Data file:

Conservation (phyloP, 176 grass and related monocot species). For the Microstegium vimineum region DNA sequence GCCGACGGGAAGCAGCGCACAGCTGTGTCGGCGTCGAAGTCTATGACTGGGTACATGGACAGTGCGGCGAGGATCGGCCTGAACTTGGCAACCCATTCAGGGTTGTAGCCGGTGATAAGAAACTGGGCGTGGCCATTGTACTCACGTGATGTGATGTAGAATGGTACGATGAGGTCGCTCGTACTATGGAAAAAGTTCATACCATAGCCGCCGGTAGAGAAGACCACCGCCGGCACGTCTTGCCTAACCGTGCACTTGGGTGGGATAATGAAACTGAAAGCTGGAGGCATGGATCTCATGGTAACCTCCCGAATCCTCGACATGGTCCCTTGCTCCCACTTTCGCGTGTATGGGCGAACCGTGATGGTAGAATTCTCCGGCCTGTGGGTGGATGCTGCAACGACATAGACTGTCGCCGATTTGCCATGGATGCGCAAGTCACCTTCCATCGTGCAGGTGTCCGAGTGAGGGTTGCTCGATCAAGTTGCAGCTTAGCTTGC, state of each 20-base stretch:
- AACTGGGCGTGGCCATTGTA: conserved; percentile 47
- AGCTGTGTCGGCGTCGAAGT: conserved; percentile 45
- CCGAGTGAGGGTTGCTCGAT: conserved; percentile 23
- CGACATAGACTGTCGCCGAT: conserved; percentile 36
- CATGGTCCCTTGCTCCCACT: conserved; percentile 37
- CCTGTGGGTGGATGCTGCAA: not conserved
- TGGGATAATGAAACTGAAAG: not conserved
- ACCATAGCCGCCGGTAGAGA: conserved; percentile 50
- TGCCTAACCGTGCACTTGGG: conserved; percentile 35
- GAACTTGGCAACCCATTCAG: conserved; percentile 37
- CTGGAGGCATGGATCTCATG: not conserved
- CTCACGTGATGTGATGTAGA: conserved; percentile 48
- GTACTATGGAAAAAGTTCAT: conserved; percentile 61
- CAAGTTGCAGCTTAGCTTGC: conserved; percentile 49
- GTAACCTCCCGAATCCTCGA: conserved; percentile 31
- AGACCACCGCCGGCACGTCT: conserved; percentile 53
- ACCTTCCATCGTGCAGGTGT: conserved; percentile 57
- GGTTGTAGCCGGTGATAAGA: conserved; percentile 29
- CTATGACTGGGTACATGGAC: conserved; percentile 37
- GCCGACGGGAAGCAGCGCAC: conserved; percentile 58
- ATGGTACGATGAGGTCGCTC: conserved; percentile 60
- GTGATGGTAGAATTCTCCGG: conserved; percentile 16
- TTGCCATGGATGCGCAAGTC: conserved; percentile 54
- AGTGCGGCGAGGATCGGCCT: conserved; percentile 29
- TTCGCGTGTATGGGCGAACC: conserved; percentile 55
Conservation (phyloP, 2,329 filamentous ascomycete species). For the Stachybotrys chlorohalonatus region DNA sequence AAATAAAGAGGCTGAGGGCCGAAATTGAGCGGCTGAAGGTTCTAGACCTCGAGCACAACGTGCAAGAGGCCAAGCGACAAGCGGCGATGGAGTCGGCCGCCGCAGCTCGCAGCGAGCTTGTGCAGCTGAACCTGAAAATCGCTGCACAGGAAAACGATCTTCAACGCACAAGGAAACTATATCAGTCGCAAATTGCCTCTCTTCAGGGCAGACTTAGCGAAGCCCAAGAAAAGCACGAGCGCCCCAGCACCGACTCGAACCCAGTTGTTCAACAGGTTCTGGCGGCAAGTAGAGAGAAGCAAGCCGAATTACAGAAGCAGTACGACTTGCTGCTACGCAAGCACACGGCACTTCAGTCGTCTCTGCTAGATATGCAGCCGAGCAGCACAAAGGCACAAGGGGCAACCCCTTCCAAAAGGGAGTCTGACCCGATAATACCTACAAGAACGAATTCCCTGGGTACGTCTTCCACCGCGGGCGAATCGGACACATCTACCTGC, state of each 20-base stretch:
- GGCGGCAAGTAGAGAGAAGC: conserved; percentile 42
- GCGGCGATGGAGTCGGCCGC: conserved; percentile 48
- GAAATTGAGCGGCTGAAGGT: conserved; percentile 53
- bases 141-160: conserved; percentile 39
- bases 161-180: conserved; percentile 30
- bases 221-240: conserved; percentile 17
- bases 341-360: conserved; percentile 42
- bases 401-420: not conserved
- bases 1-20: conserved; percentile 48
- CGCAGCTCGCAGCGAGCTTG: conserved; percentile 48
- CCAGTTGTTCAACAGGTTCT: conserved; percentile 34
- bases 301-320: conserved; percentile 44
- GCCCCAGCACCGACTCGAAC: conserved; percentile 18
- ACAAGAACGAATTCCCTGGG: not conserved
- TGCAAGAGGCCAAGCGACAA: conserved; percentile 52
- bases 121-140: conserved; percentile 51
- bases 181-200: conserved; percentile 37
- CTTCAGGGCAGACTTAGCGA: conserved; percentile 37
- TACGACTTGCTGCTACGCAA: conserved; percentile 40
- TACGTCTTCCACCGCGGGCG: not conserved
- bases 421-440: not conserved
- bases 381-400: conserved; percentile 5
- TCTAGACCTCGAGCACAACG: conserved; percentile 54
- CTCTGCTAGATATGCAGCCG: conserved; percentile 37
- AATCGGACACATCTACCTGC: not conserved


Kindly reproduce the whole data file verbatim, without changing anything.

Conservation (phyloP, 176 grass and related monocot species). For the Microstegium vimineum region DNA sequence GCCGACGGGAAGCAGCGCACAGCTGTGTCGGCGTCGAAGTCTATGACTGGGTACATGGACAGTGCGGCGAGGATCGGCCTGAACTTGGCAACCCATTCAGGGTTGTAGCCGGTGATAAGAAACTGGGCGTGGCCATTGTACTCACGTGATGTGATGTAGAATGGTACGATGAGGTCGCTCGTACTATGGAAAAAGTTCATACCATAGCCGCCGGTAGAGAAGACCACCGCCGGCACGTCTTGCCTAACCGTGCACTTGGGTGGGATAATGAAACTGAAAGCTGGAGGCATGGATCTCATGGTAACCTCCCGAATCCTCGACATGGTCCCTTGCTCCCACTTTCGCGTGTATGGGCGAACCGTGATGGTAGAATTCTCCGGCCTGTGGGTGGATGCTGCAACGACATAGACTGTCGCCGATTTGCCATGGATGCGCAAGTCACCTTCCATCGTGCAGGTGTCCGAGTGAGGGTTGCTCGATCAAGTTGCAGCTTAGCTTGC, state of each 20-base stretch:
- AACTGGGCGTGGCCATTGTA: conserved; percentile 47
- AGCTGTGTCGGCGTCGAAGT: conserved; percentile 45
- CCGAGTGAGGGTTGCTCGAT: conserved; percentile 23
- CGACATAGACTGTCGCCGAT: conserved; percentile 36
- CATGGTCCCTTGCTCCCACT: conserved; percentile 37
- CCTGTGGGTGGATGCTGCAA: not conserved
- TGGGATAATGAAACTGAAAG: not conserved
- ACCATAGCCGCCGGTAGAGA: conserved; percentile 50
- TGCCTAACCGTGCACTTGGG: conserved; percentile 35
- GAACTTGGCAACCCATTCAG: conserved; percentile 37
- CTGGAGGCATGGATCTCATG: not conserved
- CTCACGTGATGTGATGTAGA: conserved; percentile 48
- GTACTATGGAAAAAGTTCAT: conserved; percentile 61
- CAAGTTGCAGCTTAGCTTGC: conserved; percentile 49
- GTAACCTCCCGAATCCTCGA: conserved; percentile 31
- AGACCACCGCCGGCACGTCT: conserved; percentile 53
- ACCTTCCATCGTGCAGGTGT: conserved; percentile 57
- GGTTGTAGCCGGTGATAAGA: conserved; percentile 29
- CTATGACTGGGTACATGGAC: conserved; percentile 37
- GCCGACGGGAAGCAGCGCAC: conserved; percentile 58
- ATGGTACGATGAGGTCGCTC: conserved; percentile 60
- GTGATGGTAGAATTCTCCGG: conserved; percentile 16
- TTGCCATGGATGCGCAAGTC: conserved; percentile 54
- AGTGCGGCGAGGATCGGCCT: conserved; percentile 29
- TTCGCGTGTATGGGCGAACC: conserved; percentile 55
Conservation (phyloP, 2,329 filamentous ascomycete species). For the Stachybotrys chlorohalonatus region DNA sequence AAATAAAGAGGCTGAGGGCCGAAATTGAGCGGCTGAAGGTTCTAGACCTCGAGCACAACGTGCAAGAGGCCAAGCGACAAGCGGCGATGGAGTCGGCCGCCGCAGCTCGCAGCGAGCTTGTGCAGCTGAACCTGAAAATCGCTGCACAGGAAAACGATCTTCAACGCACAAGGAAACTATATCAGTCGCAAATTGCCTCTCTTCAGGGCAGACTTAGCGAAGCCCAAGAAAAGCACGAGCGCCCCAGCACCGACTCGAACCCAGTTGTTCAACAGGTTCTGGCGGCAAGTAGAGAGAAGCAAGCCGAATTACAGAAGCAGTACGACTTGCTGCTACGCAAGCACACGGCACTTCAGTCGTCTCTGCTAGATATGCAGCCGAGCAGCACAAAGGCACAAGGGGCAACCCCTTCCAAAAGGGAGTCTGACCCGATAATACCTACAAGAACGAATTCCCTGGGTACGTCTTCCACCGCGGGCGAATCGGACACATCTACCTGC, state of each 20-base stretch:
- GGCGGCAAGTAGAGAGAAGC: conserved; percentile 42
- GCGGCGATGGAGTCGGCCGC: conserved; percentile 48
- GAAATTGAGCGGCTGAAGGT: conserved; percentile 53
- bases 141-160: conserved; percentile 39
- bases 161-180: conserved; percentile 30
- bases 221-240: conserved; percentile 17
- bases 341-360: conserved; percentile 42
- bases 401-420: not conserved
- bases 1-20: conserved; percentile 48
- CGCAGCTCGCAGCGAGCTTG: conserved; percentile 48
- CCAGTTGTTCAACAGGTTCT: conserved; percentile 34
- bases 301-320: conserved; percentile 44
- GCCCCAGCACCGACTCGAAC: conserved; percentile 18
- ACAAGAACGAATTCCCTGGG: not conserved
- TGCAAGAGGCCAAGCGACAA: conserved; percentile 52
- bases 121-140: conserved; percentile 51
- bases 181-200: conserved; percentile 37
- CTTCAGGGCAGACTTAGCGA: conserved; percentile 37
- TACGACTTGCTGCTACGCAA: conserved; percentile 40
- TACGTCTTCCACCGCGGGCG: not conserved
- bases 421-440: not conserved
- bases 381-400: conserved; percentile 5
- TCTAGACCTCGAGCACAACG: conserved; percentile 54
- CTCTGCTAGATATGCAGCCG: conserved; percentile 37
- AATCGGACACATCTACCTGC: not conserved